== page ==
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#11

Cosine * i Sine. Its a way to express complex numbers as a vector.

Take the standard X Y axis. Place the real numbers on the X axis and the imaginary numbers on the Y axis.

There are 2 ways to express a complex number.

One way is 4 +3 i. The other way is with a radius and an angle.

4+3i is 5 * cos(37) + 5i*sin (37) or 5 cis 37

As for formulae, I was never good at them and usually just re-derived every time.

Lets take a look at the simple case of the square root of 4. Algebra tells us that the answers is +/- 2.

In cis form it is 2 cis pi and 2 cis 0.

4 is equal to 4 cis 0 , 4 cis 2 pi. 4 cis 4 pi, 4 cis 6 pi

The square root absolute number 4 is 2.
0/2 = 0
2pi /2 = pi
4pi /2 = 2 pi
6pi /2 = 3 pi

so the answers for square root of 4 is
2 cis 0 = 2*cos 0 + 2i* sin 0 = 2+0i = 2
2 cis pi = 2*cos pi + 2i* sin pi = -2+0i = -2
2 cis 2 pi = 2*cos 2 pi + 2i* sin 2 pi = 2+0i = 2
2 cis 3 pi = 2*cos 3 pi + 2i* sin 3 pi = -2+0i = -2

The last 2 end up the same as the first 2 so there are only 2 interesting answers.

In this case

-32 = 32 cis pi (180 deg. the cosine of 180 is -1), 32 cis 3pi(540 deg or 180 deg + a full circle), 32 cis 5 pi , etc.

The reason there are multiple angles is that when you can go around the circle any number of times and still end up at the same place.

When you multiply two numbers in vector format you add the angles. So when you raise something to the 5th power you multiply the angle by 5, ergo when you take the 5th root you divide by 5.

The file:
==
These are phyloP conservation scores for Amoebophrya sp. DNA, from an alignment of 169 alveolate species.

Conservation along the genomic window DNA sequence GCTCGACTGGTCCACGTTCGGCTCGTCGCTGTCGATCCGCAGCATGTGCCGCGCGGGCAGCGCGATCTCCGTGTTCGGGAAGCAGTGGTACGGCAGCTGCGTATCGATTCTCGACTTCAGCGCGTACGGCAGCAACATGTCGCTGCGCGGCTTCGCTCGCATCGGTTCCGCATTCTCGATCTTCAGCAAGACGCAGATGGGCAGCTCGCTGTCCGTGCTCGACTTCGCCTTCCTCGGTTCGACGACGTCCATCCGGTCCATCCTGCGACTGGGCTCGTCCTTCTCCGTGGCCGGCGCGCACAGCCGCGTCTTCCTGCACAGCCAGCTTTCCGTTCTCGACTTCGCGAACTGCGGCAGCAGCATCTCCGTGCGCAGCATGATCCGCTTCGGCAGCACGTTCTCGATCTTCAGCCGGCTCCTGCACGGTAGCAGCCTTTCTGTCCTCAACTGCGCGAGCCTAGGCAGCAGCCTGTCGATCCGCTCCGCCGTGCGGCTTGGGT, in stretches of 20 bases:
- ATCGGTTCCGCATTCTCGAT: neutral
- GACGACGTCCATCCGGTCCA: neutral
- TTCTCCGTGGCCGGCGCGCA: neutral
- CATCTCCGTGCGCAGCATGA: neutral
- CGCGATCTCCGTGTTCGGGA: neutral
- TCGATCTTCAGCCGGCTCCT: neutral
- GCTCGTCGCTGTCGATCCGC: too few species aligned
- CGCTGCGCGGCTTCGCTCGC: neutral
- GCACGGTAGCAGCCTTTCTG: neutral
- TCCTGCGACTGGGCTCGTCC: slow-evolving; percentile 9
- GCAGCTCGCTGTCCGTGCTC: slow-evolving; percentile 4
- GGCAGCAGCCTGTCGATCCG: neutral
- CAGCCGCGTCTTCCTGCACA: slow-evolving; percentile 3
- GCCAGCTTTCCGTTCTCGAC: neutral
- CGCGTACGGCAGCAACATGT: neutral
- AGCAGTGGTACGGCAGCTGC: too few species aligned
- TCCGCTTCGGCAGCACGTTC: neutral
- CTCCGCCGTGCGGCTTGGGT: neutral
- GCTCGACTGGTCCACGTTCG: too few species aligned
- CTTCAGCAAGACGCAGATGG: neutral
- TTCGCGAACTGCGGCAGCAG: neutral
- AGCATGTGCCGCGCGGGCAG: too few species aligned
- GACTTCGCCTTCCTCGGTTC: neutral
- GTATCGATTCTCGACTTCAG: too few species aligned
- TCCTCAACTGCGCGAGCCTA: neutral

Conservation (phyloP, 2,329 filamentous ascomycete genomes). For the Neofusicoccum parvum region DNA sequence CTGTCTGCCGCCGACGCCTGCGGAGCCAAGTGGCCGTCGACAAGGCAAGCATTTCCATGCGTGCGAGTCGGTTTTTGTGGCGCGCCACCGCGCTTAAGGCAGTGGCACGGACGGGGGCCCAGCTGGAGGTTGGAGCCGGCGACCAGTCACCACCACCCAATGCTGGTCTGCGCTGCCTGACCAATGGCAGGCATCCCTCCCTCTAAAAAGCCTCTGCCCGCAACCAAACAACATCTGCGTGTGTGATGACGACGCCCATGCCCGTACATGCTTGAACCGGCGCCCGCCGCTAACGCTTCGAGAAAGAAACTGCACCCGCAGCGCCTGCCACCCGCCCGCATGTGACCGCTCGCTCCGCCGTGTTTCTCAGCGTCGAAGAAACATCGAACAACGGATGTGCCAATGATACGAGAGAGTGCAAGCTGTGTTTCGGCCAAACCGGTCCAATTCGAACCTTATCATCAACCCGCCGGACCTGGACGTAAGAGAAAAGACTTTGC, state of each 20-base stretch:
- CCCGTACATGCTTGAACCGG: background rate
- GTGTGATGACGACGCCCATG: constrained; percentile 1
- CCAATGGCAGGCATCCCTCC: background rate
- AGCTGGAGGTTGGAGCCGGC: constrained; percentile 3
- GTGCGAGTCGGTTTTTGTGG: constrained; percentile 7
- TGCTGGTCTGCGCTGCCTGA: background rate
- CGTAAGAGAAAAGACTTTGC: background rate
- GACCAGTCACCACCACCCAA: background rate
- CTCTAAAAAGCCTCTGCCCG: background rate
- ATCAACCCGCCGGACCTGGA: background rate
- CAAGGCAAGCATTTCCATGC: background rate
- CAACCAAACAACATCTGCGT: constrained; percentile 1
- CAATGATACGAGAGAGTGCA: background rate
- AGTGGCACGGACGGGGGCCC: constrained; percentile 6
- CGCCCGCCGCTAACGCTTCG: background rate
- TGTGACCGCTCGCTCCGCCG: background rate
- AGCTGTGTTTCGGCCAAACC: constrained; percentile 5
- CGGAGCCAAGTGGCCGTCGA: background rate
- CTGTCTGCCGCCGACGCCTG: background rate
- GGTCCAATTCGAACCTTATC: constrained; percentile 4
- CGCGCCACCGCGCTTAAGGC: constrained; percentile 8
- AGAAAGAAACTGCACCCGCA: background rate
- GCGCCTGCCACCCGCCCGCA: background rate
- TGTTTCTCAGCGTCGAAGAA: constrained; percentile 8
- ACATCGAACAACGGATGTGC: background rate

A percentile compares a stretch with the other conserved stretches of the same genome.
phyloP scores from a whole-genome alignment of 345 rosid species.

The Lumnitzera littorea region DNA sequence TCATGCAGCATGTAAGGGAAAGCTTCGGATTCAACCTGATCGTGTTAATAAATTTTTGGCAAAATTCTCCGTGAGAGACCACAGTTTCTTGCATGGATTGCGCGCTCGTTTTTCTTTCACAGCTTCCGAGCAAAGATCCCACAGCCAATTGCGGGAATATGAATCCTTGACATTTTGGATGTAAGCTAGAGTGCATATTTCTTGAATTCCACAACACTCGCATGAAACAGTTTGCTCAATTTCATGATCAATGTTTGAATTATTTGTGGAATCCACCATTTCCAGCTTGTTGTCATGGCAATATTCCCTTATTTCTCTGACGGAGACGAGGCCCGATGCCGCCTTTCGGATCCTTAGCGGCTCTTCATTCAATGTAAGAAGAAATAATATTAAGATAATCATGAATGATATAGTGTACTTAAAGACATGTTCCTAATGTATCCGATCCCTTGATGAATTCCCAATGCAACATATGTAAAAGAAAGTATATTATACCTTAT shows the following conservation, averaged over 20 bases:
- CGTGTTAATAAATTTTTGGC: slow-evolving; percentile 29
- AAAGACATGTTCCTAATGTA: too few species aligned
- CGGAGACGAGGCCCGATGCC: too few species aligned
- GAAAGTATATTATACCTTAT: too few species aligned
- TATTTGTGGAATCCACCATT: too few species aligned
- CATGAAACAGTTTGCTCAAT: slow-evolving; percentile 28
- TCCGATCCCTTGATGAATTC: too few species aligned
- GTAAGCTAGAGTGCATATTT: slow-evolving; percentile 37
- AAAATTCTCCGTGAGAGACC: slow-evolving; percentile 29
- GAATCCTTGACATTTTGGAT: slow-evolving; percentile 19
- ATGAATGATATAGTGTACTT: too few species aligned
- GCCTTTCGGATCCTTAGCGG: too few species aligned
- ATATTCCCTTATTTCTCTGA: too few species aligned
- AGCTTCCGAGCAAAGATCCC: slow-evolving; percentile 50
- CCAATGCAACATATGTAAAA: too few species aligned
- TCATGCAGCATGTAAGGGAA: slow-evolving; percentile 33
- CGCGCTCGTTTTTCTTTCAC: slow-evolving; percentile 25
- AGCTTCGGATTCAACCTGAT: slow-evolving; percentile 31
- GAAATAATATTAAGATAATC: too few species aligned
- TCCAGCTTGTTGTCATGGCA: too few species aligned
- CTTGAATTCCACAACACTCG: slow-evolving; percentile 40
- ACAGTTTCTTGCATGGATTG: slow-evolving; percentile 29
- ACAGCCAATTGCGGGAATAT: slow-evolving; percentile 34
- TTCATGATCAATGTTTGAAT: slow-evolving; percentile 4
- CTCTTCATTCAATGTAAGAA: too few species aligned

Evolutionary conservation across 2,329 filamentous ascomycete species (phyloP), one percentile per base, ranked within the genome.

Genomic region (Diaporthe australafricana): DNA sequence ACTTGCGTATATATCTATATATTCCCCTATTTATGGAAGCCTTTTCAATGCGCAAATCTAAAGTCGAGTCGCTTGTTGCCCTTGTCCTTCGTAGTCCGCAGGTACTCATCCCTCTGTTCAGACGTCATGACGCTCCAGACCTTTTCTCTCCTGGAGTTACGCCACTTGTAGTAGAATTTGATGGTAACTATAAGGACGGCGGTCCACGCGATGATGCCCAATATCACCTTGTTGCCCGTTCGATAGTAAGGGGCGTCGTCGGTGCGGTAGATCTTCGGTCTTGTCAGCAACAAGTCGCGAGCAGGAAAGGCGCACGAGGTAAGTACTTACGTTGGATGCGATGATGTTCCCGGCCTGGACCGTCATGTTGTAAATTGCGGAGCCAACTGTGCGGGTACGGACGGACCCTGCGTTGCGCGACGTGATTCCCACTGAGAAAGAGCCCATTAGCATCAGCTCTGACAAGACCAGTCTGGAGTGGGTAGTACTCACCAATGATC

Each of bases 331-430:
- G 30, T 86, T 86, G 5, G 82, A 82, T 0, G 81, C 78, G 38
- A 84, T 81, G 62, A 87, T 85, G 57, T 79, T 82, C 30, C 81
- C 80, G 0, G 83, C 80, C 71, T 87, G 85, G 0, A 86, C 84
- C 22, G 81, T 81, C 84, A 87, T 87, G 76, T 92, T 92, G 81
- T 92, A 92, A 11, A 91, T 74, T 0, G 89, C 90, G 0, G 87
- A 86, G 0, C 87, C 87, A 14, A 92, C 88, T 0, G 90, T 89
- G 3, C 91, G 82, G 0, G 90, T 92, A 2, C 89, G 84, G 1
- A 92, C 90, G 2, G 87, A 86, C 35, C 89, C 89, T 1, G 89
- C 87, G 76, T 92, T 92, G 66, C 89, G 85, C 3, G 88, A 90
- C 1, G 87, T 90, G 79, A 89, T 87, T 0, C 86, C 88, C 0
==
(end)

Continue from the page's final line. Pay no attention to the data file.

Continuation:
the 5th root of 32 cis pi would be 2 cis pi/5.

There are other answers as well since -32 could also be 32 cis 3 pi that would have a different answer It would be 32 cis 3 pi/5.

There are 5 answers before you reach 2 cis 13 pi/ 5 which is the same as 2 cis pi.

12. ### Shaun.P thread starter macrumors 68000

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#12
I think I understand now. I have scanned my solution and uploaded to ImageShack. Can you take a look at it? I was taking my value of r to be -32, but I should of been taking the modulus of r, so it should be 32, right?

Here.

13. ### Shaun.P thread starter macrumors 68000

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#13
One final thing. The question asked 'In polar form' is my solution in polar form?

Could you explain this:

X^4 = 16i

My tutor gets as the first solution:

2 e ^ (i pi/8)

And I get:

2 (Cos pi/8 + i Sin pi/8)

Are we both correct, is this just 2 different methods? The question wants the answer in polar form, are both these methods in polar form?

Thanks again,

14. ### MongoTheGeek macrumors 68040

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#14
Looks good to me.

15. ### Shaun.P thread starter macrumors 68000

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#15
Thanks again for the help. I sat my test today and it had one of these questions in it for 3 marks!

The other parts of the paper went OK but there were 2 differential equation questions where I didn't really know what I was doing!

I'm hoping to get 22+/30.